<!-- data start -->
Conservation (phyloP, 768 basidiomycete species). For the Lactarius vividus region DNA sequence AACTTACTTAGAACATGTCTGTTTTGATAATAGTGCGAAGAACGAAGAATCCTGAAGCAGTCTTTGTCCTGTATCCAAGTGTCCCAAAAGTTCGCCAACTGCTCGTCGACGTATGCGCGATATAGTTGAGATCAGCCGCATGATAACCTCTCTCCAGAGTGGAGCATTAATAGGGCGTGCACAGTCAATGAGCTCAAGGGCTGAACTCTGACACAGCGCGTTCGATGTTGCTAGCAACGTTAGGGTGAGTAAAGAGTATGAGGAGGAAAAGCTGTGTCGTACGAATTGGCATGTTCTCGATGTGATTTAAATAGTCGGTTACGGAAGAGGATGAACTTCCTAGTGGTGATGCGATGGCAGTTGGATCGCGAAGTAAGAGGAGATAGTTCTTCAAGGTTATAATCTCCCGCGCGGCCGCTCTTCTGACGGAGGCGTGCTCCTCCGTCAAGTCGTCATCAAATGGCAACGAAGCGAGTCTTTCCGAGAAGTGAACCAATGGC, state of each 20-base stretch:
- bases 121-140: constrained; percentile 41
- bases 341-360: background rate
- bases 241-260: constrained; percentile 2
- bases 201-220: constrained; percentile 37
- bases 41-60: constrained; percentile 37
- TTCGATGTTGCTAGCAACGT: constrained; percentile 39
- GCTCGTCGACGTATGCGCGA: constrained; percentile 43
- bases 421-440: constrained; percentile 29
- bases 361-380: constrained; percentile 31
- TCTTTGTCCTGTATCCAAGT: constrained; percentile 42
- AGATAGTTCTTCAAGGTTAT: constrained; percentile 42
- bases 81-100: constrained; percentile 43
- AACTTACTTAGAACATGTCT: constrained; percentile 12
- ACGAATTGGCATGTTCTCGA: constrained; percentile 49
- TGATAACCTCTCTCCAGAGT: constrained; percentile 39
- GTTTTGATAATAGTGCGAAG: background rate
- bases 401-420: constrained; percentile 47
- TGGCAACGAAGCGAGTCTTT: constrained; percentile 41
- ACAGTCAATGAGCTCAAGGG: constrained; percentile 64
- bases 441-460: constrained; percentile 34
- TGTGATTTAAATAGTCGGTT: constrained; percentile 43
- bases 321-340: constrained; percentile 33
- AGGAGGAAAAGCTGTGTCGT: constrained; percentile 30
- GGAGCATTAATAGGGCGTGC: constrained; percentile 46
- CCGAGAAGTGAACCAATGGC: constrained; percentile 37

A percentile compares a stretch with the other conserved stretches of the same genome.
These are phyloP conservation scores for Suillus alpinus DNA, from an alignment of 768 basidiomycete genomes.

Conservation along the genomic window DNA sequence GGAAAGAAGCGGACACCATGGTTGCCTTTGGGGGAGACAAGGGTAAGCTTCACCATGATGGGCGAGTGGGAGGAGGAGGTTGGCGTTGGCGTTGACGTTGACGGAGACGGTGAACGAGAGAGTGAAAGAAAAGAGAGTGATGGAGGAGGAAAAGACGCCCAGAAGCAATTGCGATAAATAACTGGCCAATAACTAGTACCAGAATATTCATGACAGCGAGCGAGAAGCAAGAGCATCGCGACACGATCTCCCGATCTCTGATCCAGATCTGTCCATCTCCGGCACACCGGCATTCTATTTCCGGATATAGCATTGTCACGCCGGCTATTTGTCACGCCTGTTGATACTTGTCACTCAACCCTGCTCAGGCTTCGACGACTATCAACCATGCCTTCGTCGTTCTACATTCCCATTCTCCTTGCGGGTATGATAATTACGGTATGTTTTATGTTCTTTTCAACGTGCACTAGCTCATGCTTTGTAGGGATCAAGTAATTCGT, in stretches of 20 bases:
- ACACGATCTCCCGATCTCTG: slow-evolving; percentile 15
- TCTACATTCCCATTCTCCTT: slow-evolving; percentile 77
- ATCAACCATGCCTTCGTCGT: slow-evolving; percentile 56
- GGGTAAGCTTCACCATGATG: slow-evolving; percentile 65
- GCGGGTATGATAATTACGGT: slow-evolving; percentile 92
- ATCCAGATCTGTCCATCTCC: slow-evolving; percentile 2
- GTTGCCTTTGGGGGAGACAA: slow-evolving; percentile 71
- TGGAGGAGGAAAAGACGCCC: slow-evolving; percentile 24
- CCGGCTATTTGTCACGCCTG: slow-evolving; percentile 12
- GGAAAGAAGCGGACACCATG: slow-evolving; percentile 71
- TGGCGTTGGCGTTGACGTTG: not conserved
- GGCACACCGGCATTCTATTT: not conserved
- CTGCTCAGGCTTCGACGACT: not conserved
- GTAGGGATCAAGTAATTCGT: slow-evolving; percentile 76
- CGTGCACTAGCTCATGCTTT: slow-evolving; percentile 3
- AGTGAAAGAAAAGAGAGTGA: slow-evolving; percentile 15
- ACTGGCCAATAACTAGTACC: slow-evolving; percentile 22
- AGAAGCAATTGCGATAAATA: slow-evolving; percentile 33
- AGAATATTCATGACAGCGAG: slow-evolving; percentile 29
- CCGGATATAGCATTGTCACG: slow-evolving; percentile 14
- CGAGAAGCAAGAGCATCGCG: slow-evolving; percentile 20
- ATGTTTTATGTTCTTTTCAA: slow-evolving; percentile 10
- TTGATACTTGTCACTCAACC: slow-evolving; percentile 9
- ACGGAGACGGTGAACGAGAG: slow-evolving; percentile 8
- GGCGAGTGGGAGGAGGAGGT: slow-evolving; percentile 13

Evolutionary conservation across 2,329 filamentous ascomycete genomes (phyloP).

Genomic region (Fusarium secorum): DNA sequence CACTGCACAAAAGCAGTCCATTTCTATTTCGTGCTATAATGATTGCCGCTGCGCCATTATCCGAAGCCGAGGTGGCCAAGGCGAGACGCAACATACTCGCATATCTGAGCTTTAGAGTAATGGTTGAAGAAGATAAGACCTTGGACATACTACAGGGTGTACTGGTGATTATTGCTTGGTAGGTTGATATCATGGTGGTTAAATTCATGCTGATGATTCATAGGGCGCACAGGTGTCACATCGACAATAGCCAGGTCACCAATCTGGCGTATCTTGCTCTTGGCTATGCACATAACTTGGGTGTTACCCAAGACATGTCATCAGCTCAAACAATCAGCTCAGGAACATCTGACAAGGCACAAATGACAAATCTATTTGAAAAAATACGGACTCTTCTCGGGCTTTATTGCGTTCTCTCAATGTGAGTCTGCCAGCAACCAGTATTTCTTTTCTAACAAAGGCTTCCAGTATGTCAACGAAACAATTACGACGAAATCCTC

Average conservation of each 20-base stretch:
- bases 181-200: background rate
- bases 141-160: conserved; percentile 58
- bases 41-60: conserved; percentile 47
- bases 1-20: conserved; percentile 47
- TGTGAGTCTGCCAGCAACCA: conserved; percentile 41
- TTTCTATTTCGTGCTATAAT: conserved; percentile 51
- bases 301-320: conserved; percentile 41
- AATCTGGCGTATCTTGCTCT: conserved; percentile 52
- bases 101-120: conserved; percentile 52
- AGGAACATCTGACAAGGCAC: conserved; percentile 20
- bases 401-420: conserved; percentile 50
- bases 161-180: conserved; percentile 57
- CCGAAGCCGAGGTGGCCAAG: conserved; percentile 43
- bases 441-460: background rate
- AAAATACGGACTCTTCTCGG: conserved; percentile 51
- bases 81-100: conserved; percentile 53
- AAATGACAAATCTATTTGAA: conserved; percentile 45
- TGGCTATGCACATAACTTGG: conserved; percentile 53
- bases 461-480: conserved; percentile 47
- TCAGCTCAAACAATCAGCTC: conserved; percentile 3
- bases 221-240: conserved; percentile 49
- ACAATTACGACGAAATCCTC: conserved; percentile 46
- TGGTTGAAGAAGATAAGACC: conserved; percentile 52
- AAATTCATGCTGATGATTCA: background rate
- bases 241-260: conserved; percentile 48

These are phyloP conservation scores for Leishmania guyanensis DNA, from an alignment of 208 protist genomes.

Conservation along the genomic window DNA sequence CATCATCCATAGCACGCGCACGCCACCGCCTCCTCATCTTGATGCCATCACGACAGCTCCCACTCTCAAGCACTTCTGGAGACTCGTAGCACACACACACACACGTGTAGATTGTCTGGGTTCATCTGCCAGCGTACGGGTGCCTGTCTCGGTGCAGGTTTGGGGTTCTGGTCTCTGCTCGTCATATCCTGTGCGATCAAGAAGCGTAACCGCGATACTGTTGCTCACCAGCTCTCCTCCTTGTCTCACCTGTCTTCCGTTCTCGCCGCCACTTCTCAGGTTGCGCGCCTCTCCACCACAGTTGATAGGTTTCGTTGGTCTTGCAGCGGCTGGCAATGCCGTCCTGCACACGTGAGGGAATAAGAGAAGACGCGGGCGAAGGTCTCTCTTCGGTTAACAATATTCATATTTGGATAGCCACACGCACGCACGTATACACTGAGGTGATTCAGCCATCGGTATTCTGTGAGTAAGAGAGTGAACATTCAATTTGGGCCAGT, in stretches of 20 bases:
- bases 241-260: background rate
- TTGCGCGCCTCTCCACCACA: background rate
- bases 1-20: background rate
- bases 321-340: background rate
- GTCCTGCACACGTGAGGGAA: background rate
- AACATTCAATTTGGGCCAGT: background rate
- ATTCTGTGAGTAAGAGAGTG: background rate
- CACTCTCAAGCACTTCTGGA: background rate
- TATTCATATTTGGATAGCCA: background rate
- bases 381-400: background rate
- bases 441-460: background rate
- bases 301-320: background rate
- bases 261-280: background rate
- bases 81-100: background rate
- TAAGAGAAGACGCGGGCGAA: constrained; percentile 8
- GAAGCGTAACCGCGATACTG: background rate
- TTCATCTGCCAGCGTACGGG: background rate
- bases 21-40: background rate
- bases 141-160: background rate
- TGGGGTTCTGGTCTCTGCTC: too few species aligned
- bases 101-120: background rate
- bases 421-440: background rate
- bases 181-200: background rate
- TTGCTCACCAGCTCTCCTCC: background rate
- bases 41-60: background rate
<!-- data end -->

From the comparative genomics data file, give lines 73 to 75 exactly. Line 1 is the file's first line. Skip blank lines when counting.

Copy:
- bases 81-100: conserved; percentile 53
- AAATGACAAATCTATTTGAA: conserved; percentile 45
- TGGCTATGCACATAACTTGG: conserved; percentile 53